When Mrs McWilliams spoke with an employee of Norton, she was informed that Norton did not provide advice, only information. Additionally, Norton’s Keyfacts document stated that it was an information only sale. However, Norton’s Group Compliance Manager gave evidence to the effect that Norton delivered its brokerage service by obtaining certain relevant information from the borrowers, inputting it into a computer program which generated matching loan options and then informing the applicant about the loan with the most competitive rate. On this basis, Tomlinson LJ concluded that Norton had, at the very least implicitly, told the McWilliams that the terms offered by the relevant lending company “were the most competitive to which they had access“. While Tomlinson LJ acknowledged that this did not amount to a recommendation of suitability in the regulatory sense of the concept employed by the FCA, he considered that it was an indication that “what was being offered was the best possible deal“. As a result, the Court considered that the Hurstanger Limited v Wilson 1 WLR 2351 (“Hurstanger”) decision provided relevant authority. In this respect, the Court overturned the first instance judge’s finding that Hurstanger ought to be distinguished “on the basis that Norton offered no advice or recommendation“. Instead, the Court considered that there was no indication that the broker in Hurstanger had “offered any advice or recommendation that went beyond that which was effectively given here by Norton“. The Court also considered that whether or not the broker provided advice was not a critical feature in determining whether a fiduciary duty had been assumed.
The Court then turned to the question of whether the borrowers’ informed consent to the broker receiving commission had been obtained. The application form which Mrs McWilliams had completed included an acknowledgment that Norton would receive and could retain commission. Additionally, Norton had sent the McWilliams a copy of the standard form FISA Borrower Information Guide, which stated that brokers were likely to receive commission from lending companies. However, Norton did not inform the McWilliams of the actual quantum of any of the commission payments it received. Applying Hurstanger, the Court held that the provision of information as to the size of the commission payments was necessary in order to “bring home” the potential conflict to the borrowers. It followed that the borrowers’ informed consent had not been given and the Court ordered that the commission sums received by Norton (together with interest) were to be paid to the McWilliams.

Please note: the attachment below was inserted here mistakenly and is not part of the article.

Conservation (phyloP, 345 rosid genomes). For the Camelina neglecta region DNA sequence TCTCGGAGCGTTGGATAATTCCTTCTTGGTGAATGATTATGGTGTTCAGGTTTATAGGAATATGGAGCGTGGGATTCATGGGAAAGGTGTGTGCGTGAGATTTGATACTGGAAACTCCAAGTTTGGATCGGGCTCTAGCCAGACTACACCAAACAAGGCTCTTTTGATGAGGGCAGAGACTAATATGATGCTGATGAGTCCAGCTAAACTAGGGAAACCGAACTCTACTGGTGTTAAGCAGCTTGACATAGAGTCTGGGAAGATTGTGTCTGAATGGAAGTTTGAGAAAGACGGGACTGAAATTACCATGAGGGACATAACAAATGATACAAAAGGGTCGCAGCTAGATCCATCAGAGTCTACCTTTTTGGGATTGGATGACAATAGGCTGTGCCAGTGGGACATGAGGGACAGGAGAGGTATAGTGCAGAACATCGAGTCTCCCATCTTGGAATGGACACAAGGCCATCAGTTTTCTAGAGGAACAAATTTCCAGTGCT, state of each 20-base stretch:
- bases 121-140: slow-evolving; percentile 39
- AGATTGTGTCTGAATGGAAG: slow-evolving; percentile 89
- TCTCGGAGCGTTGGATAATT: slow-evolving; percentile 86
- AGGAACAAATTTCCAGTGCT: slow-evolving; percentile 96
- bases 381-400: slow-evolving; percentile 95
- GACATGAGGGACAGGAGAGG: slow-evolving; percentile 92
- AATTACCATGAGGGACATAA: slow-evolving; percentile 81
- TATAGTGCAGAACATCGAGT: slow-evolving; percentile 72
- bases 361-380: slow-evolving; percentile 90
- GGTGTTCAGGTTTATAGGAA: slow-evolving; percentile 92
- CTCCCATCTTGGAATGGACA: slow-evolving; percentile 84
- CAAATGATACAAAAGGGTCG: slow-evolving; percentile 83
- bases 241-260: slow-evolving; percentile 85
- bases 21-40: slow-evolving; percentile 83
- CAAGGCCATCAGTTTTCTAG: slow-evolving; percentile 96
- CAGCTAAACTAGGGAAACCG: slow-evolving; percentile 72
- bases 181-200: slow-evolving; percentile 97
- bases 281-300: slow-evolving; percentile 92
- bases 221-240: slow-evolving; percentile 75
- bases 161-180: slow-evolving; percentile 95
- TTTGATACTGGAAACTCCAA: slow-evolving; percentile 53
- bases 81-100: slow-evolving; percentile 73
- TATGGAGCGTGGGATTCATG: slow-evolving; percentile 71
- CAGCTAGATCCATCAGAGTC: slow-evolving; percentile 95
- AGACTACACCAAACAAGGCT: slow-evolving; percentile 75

While it is difficult to say that the outcome in this case was not just, it appears likely that the decision will be restricted to its own facts, not least because of the Court’s comments regarding its unsuitability as a vehicle for considering the relevant points of principle.
If the decision does have any wider applicability beyond its own facts, it would appear to only be in circumstances where:
- there is a contract of agency (express or implied);
- the borrowers are vulnerable and financially unsophisticated retail customers;
- they are relying on the agent to the extent that they are vulnerable to any disloyalty by that agent to them; and
- the agent has not obtained their informed consent to the specific amount of commission which is received.
The requirement that, for informed consent to be obtained, the quantum of any commission payments must be disclosed to the prospective borrowers resembles the finding in the Plevin decision. In that case, the Supreme Court found that, although the FCA’s Insurance Conduct of Business Rules (“ICOB”) had not required disclosure of the size of commission payments, failure to do so where these were particularly high had fallen foul of the ‘fairness’ requirement under the Consumer Credit Act 1974 (“CCA”). It is interesting to note that in reaching the decision in Plevin, the Supreme Court overruled a decision of Tomlinson LJ in Harrison v Black Horse Ltd  Lloyd’s Rep IR 521, to the effect that the fact ICOB did not require disclosure of the size of any commission paid was decisive and so no conflict of interest had arisen.
The fiduciary duties identified in this case create a greater level of protection for consumers under equitable principles than is currently provided for by the FCA with respect to consumer credit regulation. Whilst the FCA implemented new rules on 2 January 2015 controlling the upfront fees that credit brokers can charge retail customers, and the FCA’s Consumer Credit Rules (CONC) provide that the existence of commission must be disclosed by credit brokers (CONC 4.5.3), they do not require the amount of commission to be disclosed unless the customer asks for that information. Furthermore, Tomlinson LJ acknowledged that the implicit representation by Norton that what was being offered was the best deal fell short of being advice in the regulatory sense. That this could amount to regulated advice is not envisaged by CONC.